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Supreme Court rebuffs bid to revive Kansas voting law

Washington — The Supreme Court on Monday declined to take up a legal battle over a Kansas requirement that people seeking to register to vote in the state provide documentary proof of U.S. citizenship.

In rejecting the request from the attorney general of Kansas to revive the measure, the high court left in place a lower court ruling that invalidated the requirement. Justice Neil Gorsuch did not take part in the consideration of the petition.

The dispute centers around a 2011 law passed by the Kansas legislature that requires people registering for the first time to vote in Kansas to prove they are U.S. citizens. To establish citizenship for voter registration, the law says prospective voters can provide one of 13 different documents, including a copy of a birth citizenship or valid or expired passport. Those who do not submit proof of citizenship at the time of registration have 90 days to provide documentation, but if the applicant does not provide proof of citizenship within that window, the application is canceled. 

In 2015 and 2016, two lawsuits were filed in the federal district court in Kansas seeking to block implementation of the proof of citizenship requirement. The first suit filed argued the measure ran afoul of the Constitution, while the second suit asserted that Section 5 of the National Voter Registration Act, known as the "motor voter" provision, preempted Kansas's requirement. The two cases were then consolidated.

The district court decided against the state in the dispute over the requirement, ruling the law violated federal law and the Constitution. The 10 U.S. Circuit Court of Appeals affirmed, finding the requirement "unconstitutionally burdens the right to vote because the interests asserted ... are insufficient to justify the burden it imposes on that right."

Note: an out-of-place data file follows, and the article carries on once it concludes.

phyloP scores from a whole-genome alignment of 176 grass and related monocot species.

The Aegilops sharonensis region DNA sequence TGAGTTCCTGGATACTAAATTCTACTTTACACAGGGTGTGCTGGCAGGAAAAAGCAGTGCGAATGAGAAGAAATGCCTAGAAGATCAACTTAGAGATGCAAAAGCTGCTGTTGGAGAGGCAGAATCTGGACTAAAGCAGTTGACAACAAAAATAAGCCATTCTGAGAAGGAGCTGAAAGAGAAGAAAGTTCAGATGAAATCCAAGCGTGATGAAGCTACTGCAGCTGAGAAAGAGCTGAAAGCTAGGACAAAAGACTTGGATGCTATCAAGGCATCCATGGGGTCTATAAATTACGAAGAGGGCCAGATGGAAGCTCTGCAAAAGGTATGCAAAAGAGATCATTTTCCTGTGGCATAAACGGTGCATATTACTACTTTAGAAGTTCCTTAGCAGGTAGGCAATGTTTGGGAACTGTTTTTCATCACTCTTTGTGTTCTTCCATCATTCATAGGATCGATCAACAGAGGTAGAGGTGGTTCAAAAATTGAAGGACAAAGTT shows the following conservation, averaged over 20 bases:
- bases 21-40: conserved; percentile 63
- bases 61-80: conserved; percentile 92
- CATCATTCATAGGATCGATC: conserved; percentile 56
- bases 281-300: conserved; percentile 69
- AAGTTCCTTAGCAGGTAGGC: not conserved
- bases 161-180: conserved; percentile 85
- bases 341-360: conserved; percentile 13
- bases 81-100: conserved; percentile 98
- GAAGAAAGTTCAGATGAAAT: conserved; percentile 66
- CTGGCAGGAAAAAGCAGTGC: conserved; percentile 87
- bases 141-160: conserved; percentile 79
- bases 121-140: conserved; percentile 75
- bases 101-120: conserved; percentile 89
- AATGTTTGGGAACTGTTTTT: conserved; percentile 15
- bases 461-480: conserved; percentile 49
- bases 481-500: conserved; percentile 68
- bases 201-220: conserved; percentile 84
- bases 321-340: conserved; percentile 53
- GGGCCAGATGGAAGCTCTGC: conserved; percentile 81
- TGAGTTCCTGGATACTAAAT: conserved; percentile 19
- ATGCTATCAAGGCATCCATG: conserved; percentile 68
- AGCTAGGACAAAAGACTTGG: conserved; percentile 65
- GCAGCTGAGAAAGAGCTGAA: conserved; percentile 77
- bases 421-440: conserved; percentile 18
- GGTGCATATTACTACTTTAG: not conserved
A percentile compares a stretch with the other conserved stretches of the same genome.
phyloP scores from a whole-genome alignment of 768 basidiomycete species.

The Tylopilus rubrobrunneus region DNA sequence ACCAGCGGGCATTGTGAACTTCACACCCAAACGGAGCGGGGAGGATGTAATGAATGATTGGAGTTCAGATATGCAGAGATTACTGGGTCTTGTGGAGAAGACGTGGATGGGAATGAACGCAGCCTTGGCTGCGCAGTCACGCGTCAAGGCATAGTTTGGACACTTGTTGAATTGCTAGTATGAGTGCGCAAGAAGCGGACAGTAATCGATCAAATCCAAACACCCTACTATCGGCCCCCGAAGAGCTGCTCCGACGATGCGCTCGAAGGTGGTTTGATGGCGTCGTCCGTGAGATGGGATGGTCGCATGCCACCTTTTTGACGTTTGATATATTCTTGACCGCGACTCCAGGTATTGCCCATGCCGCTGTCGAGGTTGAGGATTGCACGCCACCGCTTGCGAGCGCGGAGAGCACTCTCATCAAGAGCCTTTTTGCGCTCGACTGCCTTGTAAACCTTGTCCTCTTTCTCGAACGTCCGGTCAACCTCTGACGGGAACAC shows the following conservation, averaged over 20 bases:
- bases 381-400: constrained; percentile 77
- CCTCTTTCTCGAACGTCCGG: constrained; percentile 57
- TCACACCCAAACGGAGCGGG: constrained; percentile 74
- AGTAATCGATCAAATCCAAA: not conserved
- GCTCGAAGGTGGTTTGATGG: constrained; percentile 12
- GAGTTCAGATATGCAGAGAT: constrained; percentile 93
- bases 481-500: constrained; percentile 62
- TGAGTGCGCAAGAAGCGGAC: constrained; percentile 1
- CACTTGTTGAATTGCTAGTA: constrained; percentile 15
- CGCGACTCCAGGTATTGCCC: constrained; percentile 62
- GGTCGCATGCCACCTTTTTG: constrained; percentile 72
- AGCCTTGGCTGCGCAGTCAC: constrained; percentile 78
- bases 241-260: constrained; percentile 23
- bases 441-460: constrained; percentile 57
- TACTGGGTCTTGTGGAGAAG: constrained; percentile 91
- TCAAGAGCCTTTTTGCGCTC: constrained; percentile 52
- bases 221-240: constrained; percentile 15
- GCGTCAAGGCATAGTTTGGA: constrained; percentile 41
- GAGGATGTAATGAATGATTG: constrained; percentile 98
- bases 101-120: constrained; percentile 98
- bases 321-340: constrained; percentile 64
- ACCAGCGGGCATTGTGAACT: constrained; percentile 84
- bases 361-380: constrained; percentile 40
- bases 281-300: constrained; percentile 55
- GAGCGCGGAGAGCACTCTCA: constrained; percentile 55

In asking the Supreme Court to hear the case, Kansas Solicitor General Toby Crouse said the 10th Circuit's decision "epitomizes what the Framers feared — an overbroad application of federal law that encroaches on a state's authority to define who qualifies to vote."

"While the Elections Clause grants Congress power to regulate the time, place, and manner of federal elections, it does not override the states' authority to set and verify voter qualifications," the state argued.

But lawyers representing individuals who were prevented from voting because of the law told the Supreme Court that Kansas is the only state in the country that requires registrants to present a citizenship document rather than signing an attestation or providing a driver's license number. The requirement, they said, prevented more than 31,000 people from being registered to vote in the three years it was enforced.

"The decision below does not implicate voter registration practices beyond Kansas. Moreover, the Kansas law at issue had already been rendered inoperative in part through separate litigation, in which this court denied certiorari — as is common in voting rights cases," they argued. "And, contrary to petitioner's assertions, this case does not implicate the constitutional authority of states to set qualifications for voting."

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